Spider-Man Fever? The name alone should get your attention. The question is does the story within these pages merit the attention beyond the name?
Spider-Man finds himself caught up in a web of magic when an ancient spider creature is accidently freed by Dr. Strange and tracks down our friendly neighborhood web-slinger.
This enjoyable (and maybe hallucinogenic) ride shows the bad Parker luck getting Spidey caught up in yet another adventure bigger than himself and the world he typically occupies. Even with saying that, it doesn’t feel out-of-place for Spider-Man to be caught up in this mystical escapade.
That said, there are some logical leaps this story tries to take. Dr. Strange, the world’s most powerful mystic, just randomly sets off a magical booby trap? Careless indeed. Then it’s very “convenient” that Spider-Man just happens to get attacked nearby and then – in a mystical stupor – finds his way into Dr. Strange’s bathroom. Also, this issue highlights one of Spidey’s little-known weaknesses – insecticide, which may or may not have been magically boosted. These are elements that may make sense with some magical explanation but as of yet do not have one. Right now, they’re more like short cuts.
The story also features a bad stereotypical thuggish black guy with bad dialog who is not too pleased that the cops are heading to his apartment because of a Spidey fight. Perhaps a product of the retro feel of the story, the character ultimately serves two roles: 1) the typical citizen peanut gallery criticizing everything, and 2) a simple distraction so McCarthy can explain Spider-Man looking one way when he should be the other. The character does provide some levity in the story, but I wish it was handled better.
Spider-Man: Fever is a Marvel Knights title, meaning that it’s outside proper canon (unless Marvel ever chooses to retcon it in as we all know they might randomly do). For those of you with a moratorium on proper 616 (the number designation for the main Marvel universe) Spidey stories after One More Day (including some CineGeek contributors), this is a good title to check out.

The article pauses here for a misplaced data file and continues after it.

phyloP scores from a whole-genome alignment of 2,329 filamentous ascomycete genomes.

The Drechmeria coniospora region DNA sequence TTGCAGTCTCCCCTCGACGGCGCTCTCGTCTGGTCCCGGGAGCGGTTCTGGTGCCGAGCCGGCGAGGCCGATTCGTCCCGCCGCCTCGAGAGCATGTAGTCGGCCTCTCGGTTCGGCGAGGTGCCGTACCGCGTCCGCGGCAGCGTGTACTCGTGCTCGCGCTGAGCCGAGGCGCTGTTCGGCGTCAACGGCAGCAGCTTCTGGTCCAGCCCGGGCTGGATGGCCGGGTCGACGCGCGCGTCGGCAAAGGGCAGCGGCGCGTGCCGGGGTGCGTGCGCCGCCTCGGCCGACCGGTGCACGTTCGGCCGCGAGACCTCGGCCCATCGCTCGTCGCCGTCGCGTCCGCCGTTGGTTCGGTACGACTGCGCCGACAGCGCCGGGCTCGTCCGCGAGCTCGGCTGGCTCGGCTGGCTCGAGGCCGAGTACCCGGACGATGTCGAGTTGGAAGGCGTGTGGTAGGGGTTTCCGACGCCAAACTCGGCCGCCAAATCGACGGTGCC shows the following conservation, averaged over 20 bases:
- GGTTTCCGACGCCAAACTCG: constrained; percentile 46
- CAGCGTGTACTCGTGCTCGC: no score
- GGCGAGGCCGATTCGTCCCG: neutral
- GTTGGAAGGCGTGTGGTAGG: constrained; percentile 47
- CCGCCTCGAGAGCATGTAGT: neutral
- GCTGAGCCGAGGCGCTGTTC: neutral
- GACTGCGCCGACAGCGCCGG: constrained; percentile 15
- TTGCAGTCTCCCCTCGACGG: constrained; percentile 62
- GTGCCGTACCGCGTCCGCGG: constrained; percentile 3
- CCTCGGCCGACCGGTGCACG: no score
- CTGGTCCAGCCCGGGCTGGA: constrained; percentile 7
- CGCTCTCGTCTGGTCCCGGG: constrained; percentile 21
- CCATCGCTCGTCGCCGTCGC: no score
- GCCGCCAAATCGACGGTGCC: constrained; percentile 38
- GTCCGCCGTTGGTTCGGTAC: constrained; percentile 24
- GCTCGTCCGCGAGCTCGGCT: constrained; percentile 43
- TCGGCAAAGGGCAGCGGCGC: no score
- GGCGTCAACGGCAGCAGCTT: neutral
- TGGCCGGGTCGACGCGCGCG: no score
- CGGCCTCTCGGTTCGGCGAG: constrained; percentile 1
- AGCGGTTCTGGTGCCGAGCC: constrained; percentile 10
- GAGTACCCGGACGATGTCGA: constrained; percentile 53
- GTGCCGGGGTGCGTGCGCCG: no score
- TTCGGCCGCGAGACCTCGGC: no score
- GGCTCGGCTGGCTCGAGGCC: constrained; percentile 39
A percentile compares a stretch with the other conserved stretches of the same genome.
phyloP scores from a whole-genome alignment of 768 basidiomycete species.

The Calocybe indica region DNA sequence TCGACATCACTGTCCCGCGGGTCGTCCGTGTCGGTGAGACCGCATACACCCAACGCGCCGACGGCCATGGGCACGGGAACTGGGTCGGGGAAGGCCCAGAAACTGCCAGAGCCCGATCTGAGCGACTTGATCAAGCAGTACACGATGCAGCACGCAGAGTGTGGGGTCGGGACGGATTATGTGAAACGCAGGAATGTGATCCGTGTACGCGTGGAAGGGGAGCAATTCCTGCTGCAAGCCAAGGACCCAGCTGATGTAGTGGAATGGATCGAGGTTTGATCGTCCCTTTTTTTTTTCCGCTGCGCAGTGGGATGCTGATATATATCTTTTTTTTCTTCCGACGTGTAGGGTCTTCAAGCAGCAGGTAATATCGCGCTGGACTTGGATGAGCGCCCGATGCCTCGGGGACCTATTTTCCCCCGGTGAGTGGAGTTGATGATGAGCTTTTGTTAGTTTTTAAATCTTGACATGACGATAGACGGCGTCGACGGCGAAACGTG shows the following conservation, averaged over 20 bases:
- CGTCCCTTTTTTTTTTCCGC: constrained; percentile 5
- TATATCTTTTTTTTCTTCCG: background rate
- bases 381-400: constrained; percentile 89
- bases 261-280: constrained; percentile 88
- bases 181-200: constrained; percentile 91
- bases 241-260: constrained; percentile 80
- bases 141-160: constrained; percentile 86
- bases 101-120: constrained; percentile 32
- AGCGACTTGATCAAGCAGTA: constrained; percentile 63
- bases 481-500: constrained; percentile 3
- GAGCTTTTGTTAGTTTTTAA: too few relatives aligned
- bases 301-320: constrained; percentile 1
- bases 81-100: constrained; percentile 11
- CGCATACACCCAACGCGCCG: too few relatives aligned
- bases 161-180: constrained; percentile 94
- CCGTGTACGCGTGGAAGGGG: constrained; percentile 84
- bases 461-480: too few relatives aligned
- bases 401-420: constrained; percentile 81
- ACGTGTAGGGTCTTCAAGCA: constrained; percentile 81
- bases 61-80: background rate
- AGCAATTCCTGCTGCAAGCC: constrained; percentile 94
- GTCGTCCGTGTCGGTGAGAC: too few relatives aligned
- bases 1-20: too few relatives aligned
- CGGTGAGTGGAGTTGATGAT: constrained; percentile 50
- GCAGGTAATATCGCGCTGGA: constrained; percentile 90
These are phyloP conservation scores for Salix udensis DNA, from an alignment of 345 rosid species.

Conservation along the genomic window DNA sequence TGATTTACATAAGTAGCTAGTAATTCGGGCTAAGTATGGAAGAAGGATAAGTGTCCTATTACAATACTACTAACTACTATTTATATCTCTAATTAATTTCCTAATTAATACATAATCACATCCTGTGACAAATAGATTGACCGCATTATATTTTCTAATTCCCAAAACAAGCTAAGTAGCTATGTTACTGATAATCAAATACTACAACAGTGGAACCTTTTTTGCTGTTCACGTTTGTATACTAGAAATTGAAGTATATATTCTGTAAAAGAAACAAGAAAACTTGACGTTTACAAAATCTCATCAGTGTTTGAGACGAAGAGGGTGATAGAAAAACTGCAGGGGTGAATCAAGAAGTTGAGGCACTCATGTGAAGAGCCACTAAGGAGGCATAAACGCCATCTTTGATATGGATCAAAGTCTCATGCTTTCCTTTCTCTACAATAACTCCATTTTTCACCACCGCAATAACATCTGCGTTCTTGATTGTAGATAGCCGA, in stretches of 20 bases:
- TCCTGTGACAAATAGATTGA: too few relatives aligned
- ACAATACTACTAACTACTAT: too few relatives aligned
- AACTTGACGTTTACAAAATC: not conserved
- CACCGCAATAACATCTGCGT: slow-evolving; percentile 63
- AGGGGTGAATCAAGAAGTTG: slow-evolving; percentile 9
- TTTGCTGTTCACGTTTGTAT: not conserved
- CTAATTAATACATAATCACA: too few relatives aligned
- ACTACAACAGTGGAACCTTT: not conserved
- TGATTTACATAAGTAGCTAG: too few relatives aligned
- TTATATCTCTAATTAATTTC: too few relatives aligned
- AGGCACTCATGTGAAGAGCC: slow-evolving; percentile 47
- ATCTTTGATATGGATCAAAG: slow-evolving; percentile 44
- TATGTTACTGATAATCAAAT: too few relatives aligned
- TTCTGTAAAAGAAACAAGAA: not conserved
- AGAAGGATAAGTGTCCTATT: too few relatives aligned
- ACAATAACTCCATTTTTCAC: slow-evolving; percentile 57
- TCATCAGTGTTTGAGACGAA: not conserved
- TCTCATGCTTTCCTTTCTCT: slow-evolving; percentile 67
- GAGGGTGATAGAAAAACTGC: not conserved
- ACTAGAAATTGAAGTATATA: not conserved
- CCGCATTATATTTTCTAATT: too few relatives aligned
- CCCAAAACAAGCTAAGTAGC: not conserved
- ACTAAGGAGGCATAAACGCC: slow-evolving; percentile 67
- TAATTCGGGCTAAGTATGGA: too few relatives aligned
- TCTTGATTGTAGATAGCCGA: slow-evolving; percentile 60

Because this is not a typical canon story though, I can’t help but wonder if Spider-Man’s magical background will come into play. J Michael Straczynski spent a good deal of his Amazing Spider-Man run mixing a mystical element into the whole “bitten by a radioactive spider” origin. That’s been largely ignored since the Crisis-esque event of One More Day, but here would be the place to bring it back up. Spidey’s connection to the spider totem does not appear in this issue though, so we’ll have to wait and see for issues two and three.
It’s an intriguing story, and I’m excited to see where it goes, but this first issue is not without fault.
Spider-Man time traveled back to the Silver Age, and it’s a real trip. This issue’s high point is McCarthy’s artwork, heavily inspired by Steve Ditko in the 1960s. It’s a Spider-Man/Dr. Strange tale, and there’s no better place to pay tribute to Ditko than in a work starring two of the most famous characters he helped create.
Starting with Spider-Man, McCarthy strays from the modern design with a tone, muscular form and wide white eyes. Just like Steve Ditko’s original Spider-Man from Amazing Fantasy #15 and the early issues of Amazing Spider-Man, McCarthy’s Spidey features a lanky and more organic body, heavy shading on the blues, less refined webbing patterns, the webbed under arm and even the thinner white eye lenses with thick black outlines.
Drawing from Ditko’s work with Dr. Strange, McCarthy utilizes very psychedelic worlds and effects. Magic usage appears in showers of multicolored sparks and stars and ultraviolet lightning. Warped perspectives and color-shifting skies and backgrounds make even the “real” world look otherworldly. Going into other dimensions is a surreal and abstract experience surely familiar to both old-school Dr. Strange readers and certain substance abusers (maybe some crossover in there).
And then there are even the little touches, like the retro excessive and exaggerated use of sound effects, stylized and overlapping panels to fit bizarre dimensions and dreamy states and even a blur effect for the Vulture rushing in.
The few marks against the art are simple mistakes from Spidey’s web pattern missing a line here and oddly connected there.
This work is fun to look at. It’s obvious someone loves the ‘60s, and that’s just fine.
This is a fun tale for both Spidey and Dr. Strange, despite Dr. Strange not even getting title billing. It’s got some issues, but not enough to really detract from the book. If the other two issues in the miniseries continue and improve on this one, it’ll definitely be worthwhile.
Overall (Not an Average) 8.5/10